If you’re running a marathon this year, it’s important to keep a few essential tips in mind in order to cross the finish line.
We asked seasoned marathoners to share what they’ve learned about running a smarter race and how they succeed while training.
1. Not bringing your own hydration and fuel options
You shouldn’t solely rely on the race event for your hydration and fueling options, since you need to know what works for your body. Higher temperatures often result in a need for more hydration and in some cases reintroduction of sodium to the system to prevent cramps or injury.
I wore a hydration belt, which also accommodated room for nutrition options. Stick with whatever nutrition or hydration supplements you trained with, and make sure you have enough to get you through the race.
Tambra Means, 42, Florida
2. Underestimating environmental factors
In Florida, we runners have learned to look at the combination of temperature and humidity while training. 75 degrees and 98% humidity can do major damage to the body.
During my first marathon, the temperature dropped drastically in Florida, which helped since I tend to overheat. However, the headwind knocked me down to the slowest pace group and resulted in me overtaxing myself to keep up. During my second marathon in Big Sur, the wind, canting of the road and heat affected my endurance. While I finished the race, my pace was much slower than usual.
Mary Blitz, 55, Florida
3. Not packing your running kit in your carry-on
I’ve run a full marathon or longer distance on each of the seven continents. And it taught me to pack anything you need for race day in your carry-on bag, including shoes, clothing, heart rate monitor and any nutrition you require.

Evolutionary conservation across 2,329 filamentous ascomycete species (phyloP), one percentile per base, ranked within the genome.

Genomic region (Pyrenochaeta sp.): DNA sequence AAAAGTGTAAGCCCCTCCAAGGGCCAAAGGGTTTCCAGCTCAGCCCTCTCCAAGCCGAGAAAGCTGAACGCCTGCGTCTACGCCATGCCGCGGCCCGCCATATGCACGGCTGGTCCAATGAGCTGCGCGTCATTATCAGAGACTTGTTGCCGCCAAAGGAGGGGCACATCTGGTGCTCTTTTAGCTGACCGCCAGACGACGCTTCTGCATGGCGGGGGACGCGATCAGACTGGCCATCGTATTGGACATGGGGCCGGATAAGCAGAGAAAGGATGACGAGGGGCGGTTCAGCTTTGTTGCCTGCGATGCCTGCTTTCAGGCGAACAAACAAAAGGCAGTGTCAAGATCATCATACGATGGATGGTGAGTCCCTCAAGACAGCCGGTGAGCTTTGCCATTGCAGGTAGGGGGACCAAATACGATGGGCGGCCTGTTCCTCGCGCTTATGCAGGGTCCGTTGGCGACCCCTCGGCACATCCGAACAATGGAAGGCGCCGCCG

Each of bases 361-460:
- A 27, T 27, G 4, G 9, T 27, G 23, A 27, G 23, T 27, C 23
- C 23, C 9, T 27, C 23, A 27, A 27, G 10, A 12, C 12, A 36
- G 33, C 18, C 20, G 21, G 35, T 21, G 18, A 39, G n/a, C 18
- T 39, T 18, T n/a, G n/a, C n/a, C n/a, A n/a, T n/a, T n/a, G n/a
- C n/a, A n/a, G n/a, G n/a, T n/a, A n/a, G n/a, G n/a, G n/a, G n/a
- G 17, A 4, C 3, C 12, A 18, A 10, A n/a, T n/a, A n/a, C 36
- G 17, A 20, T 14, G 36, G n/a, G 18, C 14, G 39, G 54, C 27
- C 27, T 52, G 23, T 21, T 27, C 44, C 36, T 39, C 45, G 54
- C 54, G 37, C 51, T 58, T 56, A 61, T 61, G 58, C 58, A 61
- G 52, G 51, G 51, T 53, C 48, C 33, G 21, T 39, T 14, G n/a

In the case your checked bag gets misplaced, you won’t have to stress about replacing your gear last minute, which can be expensive or not easily accessible if you traveled internationally for the race.
Also, if you use gels, pack them in a clear zip locked baggie, as I’ve had a gel explode in my backpack under the stress of the pressurization during a flight.
Steve Williams, 47, North Carolina
4. Trying something new on race day
Whether it’s a new food or clothing item, don’t stray from what you’ve been doing during your training, since you don’t know how your body will react to it. To that point, do a once over of the course before the marathon to familiarize yourself with course turns, elevation and other physical factors so there’s no surprises on race day.
Do a once over of the course before the marathon to familiarize yourself with course turns, elevation and other physical factors so there’s no surprises on race day.
5. Pushing yourself too hard, too fast
Running at a steady pace to avoid overexerting yourself early on is the best way to make sure you get to the finish line.
Use the last few miles to push yourself and give it your all at. Using a heart rate monitor during the race is a good way to keep an eye on whether you’re running too intensely and need to slow down.
Please note that the information provided in the Polar Blog articles cannot replace individual advice from health professionals or physicians. Please consult your physician before starting a new fitness program.
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Please note that the information provided in the Polar Blog articles cannot replace individual advice from health professionals. Please consult your physician before starting a new fitness program.